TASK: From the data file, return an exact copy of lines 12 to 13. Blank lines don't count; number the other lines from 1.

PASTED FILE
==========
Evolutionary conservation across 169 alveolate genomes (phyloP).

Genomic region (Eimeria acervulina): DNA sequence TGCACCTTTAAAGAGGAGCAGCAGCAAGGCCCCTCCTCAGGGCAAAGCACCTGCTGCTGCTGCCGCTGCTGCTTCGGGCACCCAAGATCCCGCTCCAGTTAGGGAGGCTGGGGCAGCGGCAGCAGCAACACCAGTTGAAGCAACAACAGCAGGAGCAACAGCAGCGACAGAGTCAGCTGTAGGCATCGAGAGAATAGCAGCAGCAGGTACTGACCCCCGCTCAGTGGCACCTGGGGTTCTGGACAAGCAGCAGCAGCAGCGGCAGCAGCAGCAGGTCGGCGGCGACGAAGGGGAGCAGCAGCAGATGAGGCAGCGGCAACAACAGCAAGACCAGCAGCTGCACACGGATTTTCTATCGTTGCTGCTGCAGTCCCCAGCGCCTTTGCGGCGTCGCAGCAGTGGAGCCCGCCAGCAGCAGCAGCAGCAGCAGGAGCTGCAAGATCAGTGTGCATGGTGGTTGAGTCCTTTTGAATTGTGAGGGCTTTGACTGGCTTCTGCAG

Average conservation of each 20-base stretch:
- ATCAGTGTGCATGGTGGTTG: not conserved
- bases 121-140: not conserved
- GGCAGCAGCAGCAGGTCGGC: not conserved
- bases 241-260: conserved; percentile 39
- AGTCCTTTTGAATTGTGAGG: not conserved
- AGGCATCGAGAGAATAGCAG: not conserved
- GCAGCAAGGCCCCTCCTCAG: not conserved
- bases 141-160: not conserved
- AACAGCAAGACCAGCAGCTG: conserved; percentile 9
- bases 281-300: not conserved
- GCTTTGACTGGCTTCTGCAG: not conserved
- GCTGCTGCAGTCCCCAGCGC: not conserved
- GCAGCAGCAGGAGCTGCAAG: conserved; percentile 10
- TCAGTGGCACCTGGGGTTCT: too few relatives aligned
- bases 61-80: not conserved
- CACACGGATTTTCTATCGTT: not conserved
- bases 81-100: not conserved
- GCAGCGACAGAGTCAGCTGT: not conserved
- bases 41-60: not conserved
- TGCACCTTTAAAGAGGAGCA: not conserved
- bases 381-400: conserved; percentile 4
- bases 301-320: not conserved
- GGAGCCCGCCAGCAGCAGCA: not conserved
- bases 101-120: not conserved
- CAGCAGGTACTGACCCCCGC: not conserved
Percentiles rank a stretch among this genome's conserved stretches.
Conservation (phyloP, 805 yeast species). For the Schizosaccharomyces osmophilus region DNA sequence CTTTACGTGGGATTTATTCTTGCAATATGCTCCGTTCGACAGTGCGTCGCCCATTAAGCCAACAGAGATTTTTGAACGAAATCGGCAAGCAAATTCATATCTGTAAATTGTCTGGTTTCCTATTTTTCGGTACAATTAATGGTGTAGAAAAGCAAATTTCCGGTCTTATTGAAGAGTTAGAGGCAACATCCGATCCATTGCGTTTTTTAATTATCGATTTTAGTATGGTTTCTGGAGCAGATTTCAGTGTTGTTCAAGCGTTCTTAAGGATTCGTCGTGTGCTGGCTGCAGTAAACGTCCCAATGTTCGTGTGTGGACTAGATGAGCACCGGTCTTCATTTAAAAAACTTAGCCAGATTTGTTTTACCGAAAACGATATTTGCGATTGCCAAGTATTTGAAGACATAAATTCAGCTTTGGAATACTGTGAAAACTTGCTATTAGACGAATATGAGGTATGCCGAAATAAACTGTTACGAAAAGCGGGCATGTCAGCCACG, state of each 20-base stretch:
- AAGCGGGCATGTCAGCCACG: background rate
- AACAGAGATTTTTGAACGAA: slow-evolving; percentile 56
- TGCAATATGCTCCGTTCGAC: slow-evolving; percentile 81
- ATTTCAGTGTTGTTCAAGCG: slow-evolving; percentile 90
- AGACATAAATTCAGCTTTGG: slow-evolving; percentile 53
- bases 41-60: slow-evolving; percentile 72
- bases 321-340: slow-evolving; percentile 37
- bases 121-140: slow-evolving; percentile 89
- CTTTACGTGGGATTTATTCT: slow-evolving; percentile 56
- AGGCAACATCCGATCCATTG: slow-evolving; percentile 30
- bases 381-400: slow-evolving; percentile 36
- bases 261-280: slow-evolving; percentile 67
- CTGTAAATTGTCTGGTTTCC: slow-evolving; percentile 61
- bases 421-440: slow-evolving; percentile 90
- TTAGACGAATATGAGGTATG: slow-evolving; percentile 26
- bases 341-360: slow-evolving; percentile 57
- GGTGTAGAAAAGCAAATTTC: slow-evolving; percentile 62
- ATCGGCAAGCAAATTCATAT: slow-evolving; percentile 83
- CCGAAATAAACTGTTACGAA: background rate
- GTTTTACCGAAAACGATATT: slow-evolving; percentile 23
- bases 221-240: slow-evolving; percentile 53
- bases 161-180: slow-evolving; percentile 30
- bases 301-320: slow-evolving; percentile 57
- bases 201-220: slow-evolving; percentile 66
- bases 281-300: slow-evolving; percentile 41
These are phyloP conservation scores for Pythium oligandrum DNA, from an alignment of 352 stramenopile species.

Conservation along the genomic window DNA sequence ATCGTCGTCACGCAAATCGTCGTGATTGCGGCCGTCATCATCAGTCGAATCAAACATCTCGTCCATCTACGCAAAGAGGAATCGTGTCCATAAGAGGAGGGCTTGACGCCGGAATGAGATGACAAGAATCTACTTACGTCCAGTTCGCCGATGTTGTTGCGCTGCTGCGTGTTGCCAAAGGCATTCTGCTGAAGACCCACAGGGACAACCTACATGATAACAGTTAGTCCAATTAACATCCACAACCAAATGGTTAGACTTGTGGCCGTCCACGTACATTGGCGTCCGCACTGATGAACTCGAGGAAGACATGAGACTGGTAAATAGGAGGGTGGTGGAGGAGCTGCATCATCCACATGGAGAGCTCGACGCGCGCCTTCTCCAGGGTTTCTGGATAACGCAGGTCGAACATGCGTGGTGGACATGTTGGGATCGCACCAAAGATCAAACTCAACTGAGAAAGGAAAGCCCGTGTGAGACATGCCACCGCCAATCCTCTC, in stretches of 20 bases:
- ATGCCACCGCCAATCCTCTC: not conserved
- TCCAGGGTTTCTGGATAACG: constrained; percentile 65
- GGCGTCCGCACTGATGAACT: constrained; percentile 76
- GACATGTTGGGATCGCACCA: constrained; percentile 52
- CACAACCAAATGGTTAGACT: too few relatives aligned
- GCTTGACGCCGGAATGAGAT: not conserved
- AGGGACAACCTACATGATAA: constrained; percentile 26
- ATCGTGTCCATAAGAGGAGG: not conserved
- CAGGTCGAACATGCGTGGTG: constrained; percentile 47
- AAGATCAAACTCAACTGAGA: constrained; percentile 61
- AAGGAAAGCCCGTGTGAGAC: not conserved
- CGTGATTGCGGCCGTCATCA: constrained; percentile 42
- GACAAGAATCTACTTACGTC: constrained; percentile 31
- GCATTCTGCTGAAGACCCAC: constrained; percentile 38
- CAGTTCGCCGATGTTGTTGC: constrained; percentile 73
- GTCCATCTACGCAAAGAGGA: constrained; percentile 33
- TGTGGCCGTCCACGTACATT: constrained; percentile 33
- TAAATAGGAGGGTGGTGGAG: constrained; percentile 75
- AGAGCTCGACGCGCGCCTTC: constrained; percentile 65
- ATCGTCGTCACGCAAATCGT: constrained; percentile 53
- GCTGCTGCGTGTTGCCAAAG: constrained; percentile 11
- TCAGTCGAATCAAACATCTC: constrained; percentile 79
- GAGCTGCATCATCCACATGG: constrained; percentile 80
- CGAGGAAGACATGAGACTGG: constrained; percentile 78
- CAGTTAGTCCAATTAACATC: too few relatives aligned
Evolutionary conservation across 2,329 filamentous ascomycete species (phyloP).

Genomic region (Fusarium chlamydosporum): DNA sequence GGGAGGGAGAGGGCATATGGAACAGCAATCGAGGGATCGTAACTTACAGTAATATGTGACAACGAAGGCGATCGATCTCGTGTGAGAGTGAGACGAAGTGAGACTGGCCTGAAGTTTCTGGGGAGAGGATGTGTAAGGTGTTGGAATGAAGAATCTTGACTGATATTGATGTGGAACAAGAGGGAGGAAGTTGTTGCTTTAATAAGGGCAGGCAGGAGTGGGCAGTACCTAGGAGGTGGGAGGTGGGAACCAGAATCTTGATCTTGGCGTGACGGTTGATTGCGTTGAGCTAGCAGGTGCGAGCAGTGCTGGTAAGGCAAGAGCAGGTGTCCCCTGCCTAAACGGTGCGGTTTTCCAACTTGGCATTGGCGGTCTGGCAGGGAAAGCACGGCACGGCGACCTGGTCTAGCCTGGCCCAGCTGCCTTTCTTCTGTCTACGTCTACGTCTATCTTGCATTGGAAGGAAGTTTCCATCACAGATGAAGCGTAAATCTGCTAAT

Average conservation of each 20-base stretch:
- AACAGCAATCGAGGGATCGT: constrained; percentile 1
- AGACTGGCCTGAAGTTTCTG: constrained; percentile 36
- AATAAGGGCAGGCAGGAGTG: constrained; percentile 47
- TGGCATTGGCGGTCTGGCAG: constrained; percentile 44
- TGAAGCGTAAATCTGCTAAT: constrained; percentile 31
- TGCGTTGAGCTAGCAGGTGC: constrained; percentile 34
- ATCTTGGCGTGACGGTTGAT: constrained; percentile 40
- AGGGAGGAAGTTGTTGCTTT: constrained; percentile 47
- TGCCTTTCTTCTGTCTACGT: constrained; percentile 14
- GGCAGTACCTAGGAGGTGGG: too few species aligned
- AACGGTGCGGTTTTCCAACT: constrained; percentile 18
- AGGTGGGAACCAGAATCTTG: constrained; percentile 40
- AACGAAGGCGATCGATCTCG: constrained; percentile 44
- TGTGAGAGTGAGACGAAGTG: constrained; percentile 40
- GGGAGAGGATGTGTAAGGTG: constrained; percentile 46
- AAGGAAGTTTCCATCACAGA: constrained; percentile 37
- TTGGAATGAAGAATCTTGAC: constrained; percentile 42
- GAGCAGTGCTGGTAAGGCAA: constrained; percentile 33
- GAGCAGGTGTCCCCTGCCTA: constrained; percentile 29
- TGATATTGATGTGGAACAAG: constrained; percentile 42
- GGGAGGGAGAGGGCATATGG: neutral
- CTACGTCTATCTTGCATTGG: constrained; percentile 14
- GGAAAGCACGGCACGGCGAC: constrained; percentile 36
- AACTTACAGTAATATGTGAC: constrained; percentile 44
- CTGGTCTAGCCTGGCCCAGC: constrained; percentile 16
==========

- AACAGCAAGACCAGCAGCTG: conserved; percentile 9
- bases 281-300: not conserved